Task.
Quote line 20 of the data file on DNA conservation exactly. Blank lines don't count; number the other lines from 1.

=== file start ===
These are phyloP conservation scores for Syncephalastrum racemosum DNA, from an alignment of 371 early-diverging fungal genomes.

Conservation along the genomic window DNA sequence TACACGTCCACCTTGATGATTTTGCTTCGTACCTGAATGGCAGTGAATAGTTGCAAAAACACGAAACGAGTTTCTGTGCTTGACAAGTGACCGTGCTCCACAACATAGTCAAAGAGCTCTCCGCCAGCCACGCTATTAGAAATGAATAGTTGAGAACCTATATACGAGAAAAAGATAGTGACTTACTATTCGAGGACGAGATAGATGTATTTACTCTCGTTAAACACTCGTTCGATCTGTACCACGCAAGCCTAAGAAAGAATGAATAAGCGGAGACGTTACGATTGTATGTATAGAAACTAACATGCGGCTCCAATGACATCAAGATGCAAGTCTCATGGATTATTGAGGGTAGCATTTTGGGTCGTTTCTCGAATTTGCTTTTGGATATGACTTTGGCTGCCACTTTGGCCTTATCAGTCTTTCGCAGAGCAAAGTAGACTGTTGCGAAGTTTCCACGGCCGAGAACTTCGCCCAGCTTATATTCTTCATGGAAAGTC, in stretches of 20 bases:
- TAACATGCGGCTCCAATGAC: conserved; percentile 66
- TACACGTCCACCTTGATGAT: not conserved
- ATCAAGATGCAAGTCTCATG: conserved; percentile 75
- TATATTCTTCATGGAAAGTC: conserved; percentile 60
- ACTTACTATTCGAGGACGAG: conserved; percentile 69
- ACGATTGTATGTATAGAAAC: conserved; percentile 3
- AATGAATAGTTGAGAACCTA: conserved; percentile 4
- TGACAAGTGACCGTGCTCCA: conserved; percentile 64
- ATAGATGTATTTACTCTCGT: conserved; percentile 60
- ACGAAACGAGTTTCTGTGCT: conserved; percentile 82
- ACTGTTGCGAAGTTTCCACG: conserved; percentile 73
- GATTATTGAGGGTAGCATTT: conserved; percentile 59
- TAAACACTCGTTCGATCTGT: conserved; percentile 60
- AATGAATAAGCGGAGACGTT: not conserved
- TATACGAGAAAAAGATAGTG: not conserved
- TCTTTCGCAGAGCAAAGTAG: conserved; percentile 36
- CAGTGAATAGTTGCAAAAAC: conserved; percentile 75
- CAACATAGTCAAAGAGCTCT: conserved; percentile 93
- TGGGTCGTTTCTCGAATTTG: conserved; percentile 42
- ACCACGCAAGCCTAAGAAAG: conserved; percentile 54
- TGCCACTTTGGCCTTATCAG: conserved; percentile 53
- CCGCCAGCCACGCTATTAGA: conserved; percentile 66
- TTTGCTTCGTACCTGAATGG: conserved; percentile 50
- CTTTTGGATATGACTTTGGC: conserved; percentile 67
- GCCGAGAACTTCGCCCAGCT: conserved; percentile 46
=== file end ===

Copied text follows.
- CAACATAGTCAAAGAGCTCT: conserved; percentile 93